I also mix gelling gelatin into some liquids to ‘bloom’ (soften) then add hot water and blitz with a milk frother or stick blender. This is great as a milk replacement in hot chocs, coffee etc to thicken up and make frothy (and way healthier!).


At first gelatin just seems to be a sweet jelly-food ingredient but when you think outside the box and get a little creative you realise it’s incredibly versatile. And that’s exactly what I did as a paleo recipe creator and cooking coach, and someone who for a long period of time needed to eat limited types of foods (due to health reasons), including gelatin, and had to get creative with how to make my meals enjoyable.


View some of my recipes here


 

Are there vegan/vegetarian versions available?


No.


The plant alternatives (agar agar etc) may have originally come in a natural 100% pure form but by the time they’re turned into a product to help foods gel/set, they’re so incredibly processed, no longer really ‘natural’ and come with negative side-effects (mostly to gut health).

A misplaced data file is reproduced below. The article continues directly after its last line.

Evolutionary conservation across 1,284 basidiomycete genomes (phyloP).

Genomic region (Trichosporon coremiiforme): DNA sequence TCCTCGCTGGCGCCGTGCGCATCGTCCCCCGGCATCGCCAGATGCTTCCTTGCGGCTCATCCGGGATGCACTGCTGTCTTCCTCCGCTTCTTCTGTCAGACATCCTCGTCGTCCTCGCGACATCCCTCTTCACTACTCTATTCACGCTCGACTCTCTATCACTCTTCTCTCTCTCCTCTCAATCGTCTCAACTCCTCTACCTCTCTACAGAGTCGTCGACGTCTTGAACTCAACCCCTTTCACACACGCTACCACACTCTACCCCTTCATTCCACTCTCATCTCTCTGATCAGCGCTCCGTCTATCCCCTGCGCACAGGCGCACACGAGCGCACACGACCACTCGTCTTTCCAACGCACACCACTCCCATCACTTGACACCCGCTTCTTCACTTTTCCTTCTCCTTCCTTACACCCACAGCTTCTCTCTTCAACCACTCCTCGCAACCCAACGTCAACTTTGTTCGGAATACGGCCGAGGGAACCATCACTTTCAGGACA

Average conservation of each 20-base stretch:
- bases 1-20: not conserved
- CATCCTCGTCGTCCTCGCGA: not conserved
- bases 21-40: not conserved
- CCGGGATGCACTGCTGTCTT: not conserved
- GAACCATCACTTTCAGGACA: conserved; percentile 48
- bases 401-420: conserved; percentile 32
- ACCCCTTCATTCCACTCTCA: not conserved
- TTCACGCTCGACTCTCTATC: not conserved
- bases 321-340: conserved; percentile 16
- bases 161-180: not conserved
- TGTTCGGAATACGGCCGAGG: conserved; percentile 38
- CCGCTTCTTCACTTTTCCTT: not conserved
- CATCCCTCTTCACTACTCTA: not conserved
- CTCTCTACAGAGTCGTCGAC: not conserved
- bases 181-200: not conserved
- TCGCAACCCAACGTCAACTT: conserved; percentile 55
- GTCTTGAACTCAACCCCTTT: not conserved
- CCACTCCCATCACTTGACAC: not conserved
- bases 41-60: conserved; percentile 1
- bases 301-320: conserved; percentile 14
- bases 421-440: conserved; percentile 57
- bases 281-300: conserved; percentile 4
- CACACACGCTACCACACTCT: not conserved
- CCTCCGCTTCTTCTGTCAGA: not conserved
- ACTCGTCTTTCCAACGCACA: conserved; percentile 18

Whereas gelatin from animal sources doesn’t. I did a fair bit of research into this a while ago, as I was always asked about at cooking workshops and on social media, and I came to the conclusion that the plant versions are actually unhealthy and not something I can promote using and consuming.


Dr Chris Kresser has an article about why even vegetarians should be consuming gelatin, so basically, animal-sourced gelatin is really important for our health, and the plant-based alternatives can be harmful. That’s my take on it, please do your own research though!


I hope this information and our perspectives and experiences help you on your journey to better health! Please comment if you have any questions.


Aimee